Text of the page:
The boarding houses had an important function in how Jewish immigrants were integrated into the city, and clearly represent a unique space in which Jewish ethnic networks and institutions intersected with political consciousness and engagement.
Photograph of Joe Slovo. (from the book, Ruth First and Joe Slovo in the War Against Apartheid)
The life of Joe Slovo is a striking example of how radicalism blossomed out of a childhood rooted in a socialist society.
Joe was born in Lithuania in 1926 to Wolfus, a fisherman and woodcutter and Chaya, who was a homemaker. In 1936, Chaya emigrated to South Africa with her children, where they rejoined Wolfus, who had left Lithuania several years earlier. Joe was enrolled in the Jewish government school, but his mother died shortly after, and the family business went bankrupt…which forced the family to move into a boarding house in Doornfontein, and later forced Joe to leave school to help make ends meet.
It was in the boarding house that Joe first met a member of the Communist Party — Dr Max Joffe, who, along with his brother Louis, were prominent members of the CPSA. One of Joe’s teachers arranged for him to attend meetings of the Junior Left Book Club at Dr Joffe’s office, which became an important influence in his political formation.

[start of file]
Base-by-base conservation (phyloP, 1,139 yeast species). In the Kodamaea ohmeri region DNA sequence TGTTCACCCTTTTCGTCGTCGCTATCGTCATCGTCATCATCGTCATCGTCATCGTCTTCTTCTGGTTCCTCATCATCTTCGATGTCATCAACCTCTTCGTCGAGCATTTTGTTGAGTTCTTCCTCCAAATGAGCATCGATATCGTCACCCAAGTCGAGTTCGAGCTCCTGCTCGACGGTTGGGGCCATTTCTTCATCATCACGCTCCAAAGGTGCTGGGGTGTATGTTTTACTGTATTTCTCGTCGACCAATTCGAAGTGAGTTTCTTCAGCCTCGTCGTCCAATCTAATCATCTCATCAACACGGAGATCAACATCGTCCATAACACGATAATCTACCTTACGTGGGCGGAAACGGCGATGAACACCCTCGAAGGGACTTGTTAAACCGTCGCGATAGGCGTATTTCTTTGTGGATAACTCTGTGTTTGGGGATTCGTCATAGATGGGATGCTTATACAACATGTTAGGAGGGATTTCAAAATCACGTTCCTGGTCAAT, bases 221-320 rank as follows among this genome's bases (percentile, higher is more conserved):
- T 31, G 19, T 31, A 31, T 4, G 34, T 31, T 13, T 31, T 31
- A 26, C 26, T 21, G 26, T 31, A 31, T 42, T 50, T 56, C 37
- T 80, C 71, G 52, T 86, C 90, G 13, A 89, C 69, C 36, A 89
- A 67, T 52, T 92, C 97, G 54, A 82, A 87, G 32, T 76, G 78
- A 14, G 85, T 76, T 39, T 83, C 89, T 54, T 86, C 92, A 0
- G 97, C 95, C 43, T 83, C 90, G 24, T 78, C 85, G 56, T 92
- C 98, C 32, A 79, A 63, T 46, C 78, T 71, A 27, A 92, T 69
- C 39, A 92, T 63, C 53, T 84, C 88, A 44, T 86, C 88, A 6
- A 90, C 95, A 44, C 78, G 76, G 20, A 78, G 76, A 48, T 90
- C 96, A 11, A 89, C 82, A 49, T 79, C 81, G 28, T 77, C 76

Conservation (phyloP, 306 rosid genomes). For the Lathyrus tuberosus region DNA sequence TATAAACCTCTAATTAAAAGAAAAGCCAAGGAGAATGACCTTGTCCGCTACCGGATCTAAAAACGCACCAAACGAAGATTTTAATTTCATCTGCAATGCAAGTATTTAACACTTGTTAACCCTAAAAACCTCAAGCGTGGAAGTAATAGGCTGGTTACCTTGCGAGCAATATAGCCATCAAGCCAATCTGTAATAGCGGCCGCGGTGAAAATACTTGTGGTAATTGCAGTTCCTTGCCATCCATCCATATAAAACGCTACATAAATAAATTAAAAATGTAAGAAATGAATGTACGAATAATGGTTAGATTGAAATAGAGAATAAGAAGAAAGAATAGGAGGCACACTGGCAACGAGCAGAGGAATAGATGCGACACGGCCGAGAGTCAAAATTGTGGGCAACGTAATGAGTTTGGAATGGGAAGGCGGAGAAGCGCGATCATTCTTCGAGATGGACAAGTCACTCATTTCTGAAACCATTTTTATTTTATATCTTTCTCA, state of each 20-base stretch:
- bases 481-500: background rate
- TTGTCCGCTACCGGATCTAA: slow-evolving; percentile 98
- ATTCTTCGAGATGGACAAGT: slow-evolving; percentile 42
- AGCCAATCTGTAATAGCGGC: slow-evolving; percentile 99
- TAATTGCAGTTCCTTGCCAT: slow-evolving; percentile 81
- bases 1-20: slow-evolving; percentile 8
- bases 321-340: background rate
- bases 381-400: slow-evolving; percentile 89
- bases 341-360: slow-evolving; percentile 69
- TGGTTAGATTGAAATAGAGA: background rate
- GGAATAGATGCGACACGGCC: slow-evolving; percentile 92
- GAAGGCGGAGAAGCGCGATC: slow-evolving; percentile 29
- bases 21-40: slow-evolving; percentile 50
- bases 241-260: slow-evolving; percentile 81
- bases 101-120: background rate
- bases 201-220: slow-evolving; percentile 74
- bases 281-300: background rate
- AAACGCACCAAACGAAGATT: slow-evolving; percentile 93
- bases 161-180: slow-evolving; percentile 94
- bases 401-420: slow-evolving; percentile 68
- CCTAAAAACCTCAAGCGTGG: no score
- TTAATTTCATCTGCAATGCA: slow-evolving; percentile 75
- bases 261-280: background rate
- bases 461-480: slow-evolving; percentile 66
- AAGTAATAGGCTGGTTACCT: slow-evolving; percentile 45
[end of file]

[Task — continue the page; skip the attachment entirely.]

“He planted the first seed of political interest in me”
Joe Slovo, speaking about Dr Max Joffe
From that first boarding house, Mrs. Leiserowitz’s, Joe moved to Mrs. Sher’s, where he remembers political discussions happening between banter, and games of rummy and poker. The boarding houses were an important institution among immigrant communities in the 1900s, because they provided a base of cultural and linguistic familiarity, and for the creation and maintenance of social bonds among a vulnerable immigrant population. Most of the inhabitants were new to the city, or on their own — and so the boarding houses facilitated a space wherein they could share meals and conversations with others in similar situations.
“My leaning towards left socialist politics was also formed partly by the bizarre and paradoxical embrace of socialism shared by most of the immigrants who filled the boarding houses in which we lived.”
One of Joe’s daughters, Shawn, traced the thread of this ethnic influence through her father’s life, acknowledging that “Jewishness” went beyond religion, in the way it permeated their lives.
“For both Ruth and Joe, the food they ate, friends they had, cultural interests, intellectual curiosity were all part of their Jewishness. We were brought up as complete atheists, but it’s a cultural inheritance. And that’s how Joe became a communist, through his involvement with Jewish organisations.”
During his lifetime, Joe went from an active member, to a leader in both the SACP and the ANC. He contributed to the drafting of the Freedom Charter, and acted as a member of the defence team (as well as being one of the accused) in the 1956 Treason Trial.
He was part of the leadership of Umkhonto weSizwe, and in 1985, became the first white member of the ANC’s national executive.